- List of Figures
- List of Tables
- About the Contributors
- Comparative Employment Systems
- Institutions and Employment Relations
- Convergence and Divergence in Employment Relations
- Getting Down to Business: Varieties of Capitalism and Employment Relations
- Business Systems Theory and Employment Relations
- Developments and Extensions of ‘Régulation Theory’ and Employment Relations
- Capitalist Diversity, Work and Employment Relations
- Ownership Rights and Employment Relations
- Varieties of Institutional Theory in Comparative Employment Relations
- Institutions and the Industrial Relations Tradition
- Conflict, Order, and Change
- Employment Relations in Liberal Market Economies
- Social Democratic Capitalism
- Employment Regimes, Wage Setting, and Monetary Union in Continental Europe
- Continuity and Change in Asian Employment Systems: A Comparison of Japan, South Korea, and Taiwan
- Economies Undergoing Long Transition: Employment Relations in Central and Eastern Europe
- Employment Relations in Anglophone Sub-Saharan Africa
- The Left Turn in Latin America: Consequences for Employment Relations
- Developing Societies—Asia
- Employment Relations in the BRICS Countries
- Globalization and Labour Market Governance
- Work, Bodies, Care: Gender and Employment in a Global World
- Where are the Voices? New Directions in Voice and Engagement across the Globe
- Insecure Employment: Diversity and Change
- The Migration–Development Nexus, Women Workers, and Transnational Employment Relations
- The Neo-Liberal Turn and the Implications for Labour
- The State and Employment Relations
- Unions: Practices and Prospects
- Institutions, Management Strategies, and HRM
- New Actors in Employment Relations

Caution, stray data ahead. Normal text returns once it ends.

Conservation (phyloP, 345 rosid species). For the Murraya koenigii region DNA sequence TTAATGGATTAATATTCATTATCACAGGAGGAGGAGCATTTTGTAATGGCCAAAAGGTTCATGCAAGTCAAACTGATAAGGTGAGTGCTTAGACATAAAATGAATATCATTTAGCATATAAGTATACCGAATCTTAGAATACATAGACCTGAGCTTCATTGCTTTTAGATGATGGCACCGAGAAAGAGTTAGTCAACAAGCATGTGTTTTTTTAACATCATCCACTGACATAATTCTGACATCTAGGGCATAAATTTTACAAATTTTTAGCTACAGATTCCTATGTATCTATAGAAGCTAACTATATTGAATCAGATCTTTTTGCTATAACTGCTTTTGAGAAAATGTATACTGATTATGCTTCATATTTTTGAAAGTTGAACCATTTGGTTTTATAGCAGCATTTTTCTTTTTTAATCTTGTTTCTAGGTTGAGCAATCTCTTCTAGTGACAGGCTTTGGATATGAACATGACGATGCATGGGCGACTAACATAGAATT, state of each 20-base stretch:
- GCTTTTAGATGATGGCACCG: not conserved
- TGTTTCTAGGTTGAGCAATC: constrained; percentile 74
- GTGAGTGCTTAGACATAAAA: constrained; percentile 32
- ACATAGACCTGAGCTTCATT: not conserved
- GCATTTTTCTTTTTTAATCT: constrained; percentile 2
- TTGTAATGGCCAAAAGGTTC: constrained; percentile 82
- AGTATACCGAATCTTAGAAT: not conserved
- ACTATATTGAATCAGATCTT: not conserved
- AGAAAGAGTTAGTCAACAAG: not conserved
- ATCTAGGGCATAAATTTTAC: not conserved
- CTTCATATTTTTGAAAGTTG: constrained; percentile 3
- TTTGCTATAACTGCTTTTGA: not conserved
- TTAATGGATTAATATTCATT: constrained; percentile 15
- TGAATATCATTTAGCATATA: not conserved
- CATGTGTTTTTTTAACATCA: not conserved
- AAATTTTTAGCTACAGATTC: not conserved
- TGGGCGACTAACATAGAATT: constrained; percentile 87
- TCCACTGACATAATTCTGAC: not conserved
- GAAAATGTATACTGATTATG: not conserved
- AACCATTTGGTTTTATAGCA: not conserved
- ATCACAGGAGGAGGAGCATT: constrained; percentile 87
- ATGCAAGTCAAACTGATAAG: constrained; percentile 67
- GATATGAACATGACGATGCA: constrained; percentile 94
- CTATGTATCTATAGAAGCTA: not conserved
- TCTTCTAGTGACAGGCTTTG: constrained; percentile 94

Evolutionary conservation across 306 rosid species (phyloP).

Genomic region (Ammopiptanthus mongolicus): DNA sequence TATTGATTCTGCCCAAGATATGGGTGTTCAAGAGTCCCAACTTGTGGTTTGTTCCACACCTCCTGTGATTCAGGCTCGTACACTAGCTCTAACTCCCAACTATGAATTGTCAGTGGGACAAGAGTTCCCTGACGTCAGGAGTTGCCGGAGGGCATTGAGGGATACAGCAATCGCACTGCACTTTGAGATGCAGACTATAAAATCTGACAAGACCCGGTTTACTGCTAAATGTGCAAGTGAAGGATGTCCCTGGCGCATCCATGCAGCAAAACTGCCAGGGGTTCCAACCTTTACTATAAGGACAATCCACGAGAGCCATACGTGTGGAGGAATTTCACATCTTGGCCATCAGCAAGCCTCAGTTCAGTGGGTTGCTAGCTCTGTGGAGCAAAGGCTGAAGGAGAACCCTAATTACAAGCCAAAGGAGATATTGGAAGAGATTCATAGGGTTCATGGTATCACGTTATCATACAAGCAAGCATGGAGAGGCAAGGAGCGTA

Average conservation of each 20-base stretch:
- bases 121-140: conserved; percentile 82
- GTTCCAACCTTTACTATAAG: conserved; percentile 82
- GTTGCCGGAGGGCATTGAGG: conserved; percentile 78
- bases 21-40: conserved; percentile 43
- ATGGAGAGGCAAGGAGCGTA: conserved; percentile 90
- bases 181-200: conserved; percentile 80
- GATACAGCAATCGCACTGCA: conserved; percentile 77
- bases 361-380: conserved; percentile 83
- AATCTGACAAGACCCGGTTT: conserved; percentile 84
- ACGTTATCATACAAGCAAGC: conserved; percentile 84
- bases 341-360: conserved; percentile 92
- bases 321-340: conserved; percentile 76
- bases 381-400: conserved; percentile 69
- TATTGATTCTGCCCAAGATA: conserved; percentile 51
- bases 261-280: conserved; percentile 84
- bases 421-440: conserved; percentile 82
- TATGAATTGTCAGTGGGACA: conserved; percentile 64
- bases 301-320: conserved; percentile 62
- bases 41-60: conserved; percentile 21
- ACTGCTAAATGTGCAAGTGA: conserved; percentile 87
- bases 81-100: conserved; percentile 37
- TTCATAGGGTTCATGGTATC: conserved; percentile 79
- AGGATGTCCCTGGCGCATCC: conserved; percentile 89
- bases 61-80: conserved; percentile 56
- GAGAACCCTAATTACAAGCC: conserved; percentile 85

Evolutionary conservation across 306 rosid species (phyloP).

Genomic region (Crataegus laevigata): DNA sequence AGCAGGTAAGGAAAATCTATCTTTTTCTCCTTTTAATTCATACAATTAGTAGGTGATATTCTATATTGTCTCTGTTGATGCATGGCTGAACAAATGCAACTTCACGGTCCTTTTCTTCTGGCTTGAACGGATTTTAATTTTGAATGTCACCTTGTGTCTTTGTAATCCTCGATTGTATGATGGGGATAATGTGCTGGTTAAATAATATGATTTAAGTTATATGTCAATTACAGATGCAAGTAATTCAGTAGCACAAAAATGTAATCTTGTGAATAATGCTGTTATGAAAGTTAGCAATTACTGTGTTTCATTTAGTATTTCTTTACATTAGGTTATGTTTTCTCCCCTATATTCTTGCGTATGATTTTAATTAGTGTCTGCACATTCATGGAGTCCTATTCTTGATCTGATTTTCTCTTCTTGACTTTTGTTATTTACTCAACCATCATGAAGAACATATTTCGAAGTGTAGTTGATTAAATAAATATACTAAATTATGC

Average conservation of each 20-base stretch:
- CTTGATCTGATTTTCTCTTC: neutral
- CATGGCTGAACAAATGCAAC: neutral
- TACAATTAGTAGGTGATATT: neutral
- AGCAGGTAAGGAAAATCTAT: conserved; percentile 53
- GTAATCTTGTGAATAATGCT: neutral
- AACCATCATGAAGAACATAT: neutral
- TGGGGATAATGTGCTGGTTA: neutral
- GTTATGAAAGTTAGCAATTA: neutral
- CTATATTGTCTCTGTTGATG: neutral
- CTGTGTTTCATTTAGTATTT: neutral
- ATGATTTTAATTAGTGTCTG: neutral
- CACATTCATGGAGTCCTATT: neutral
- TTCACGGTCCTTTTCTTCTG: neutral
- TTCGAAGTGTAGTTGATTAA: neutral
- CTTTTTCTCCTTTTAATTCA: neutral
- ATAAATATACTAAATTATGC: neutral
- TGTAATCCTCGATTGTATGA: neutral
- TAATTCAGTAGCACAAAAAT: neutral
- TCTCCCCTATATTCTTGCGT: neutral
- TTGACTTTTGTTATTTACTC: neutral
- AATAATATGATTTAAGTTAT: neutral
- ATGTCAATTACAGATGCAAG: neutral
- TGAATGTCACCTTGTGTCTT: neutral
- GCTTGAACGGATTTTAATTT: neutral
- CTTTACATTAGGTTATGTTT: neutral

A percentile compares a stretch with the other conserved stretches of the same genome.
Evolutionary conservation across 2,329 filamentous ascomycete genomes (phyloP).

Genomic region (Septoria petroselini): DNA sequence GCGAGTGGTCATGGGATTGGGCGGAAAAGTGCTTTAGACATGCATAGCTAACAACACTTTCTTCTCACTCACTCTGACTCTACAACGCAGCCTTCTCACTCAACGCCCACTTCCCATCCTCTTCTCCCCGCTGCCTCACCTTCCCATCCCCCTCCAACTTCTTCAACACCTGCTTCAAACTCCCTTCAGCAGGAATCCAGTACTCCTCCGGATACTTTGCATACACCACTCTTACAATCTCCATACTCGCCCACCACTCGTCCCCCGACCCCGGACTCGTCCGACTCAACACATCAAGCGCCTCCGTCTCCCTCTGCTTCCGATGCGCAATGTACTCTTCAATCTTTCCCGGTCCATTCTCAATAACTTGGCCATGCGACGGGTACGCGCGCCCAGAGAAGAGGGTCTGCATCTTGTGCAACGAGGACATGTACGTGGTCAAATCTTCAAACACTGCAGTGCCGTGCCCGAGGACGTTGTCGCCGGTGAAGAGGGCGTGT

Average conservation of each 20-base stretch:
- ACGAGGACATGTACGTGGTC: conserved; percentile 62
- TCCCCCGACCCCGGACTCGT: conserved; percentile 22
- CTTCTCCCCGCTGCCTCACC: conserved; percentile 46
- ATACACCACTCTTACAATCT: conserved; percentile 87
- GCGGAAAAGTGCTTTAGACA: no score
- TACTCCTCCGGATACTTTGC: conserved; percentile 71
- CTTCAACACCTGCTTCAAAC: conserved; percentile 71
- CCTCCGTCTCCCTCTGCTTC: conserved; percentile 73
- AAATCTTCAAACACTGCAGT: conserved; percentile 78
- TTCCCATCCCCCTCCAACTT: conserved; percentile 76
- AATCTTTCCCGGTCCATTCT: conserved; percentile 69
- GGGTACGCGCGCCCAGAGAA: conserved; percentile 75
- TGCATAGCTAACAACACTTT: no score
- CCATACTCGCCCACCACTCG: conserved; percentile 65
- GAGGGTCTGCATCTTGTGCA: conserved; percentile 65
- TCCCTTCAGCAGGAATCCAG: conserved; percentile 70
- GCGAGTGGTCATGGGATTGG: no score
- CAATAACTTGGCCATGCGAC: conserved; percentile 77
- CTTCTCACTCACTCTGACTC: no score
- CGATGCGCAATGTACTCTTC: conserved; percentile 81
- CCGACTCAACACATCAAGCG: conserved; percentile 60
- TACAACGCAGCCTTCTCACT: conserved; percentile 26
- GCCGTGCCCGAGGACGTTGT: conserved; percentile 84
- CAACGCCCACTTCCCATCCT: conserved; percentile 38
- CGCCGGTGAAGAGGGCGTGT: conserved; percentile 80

- The Future of Employment Relations in Advanced Capitalism: Inexorable Decline?
- Name Index
- Subject Index
Abstract and Keywords
The growing inadequacy of the traditional institutional actors in defending workers’ rights has created both the space and the need for ‘new’ actors (international coalitions, grassroots organizations and activists, etc.). Some of the actors are not necessarily new but are playing a stronger or taking on new role in (re)shaping employment relations at the workplace level and beyond; in some contexts, these actors interact and permeate each other’s sites and spatial boundaries in recognition of and to complement each other’s resource/capacity constraints. Empirical evidence suggests there is indeed increasing scope for the emergence of new actors, the presence of which is generally, though not always, beneficial to those whom they seek to organize and represent, against a universal trend of deteriorating employment security and workforce well-being.
Fang Lee Cooke, Professor of Human Resource Management and Chinese Studies, Monash University.
Geoffrey Wood, Professor of International Business, Warwick Business School, University of Warwick.
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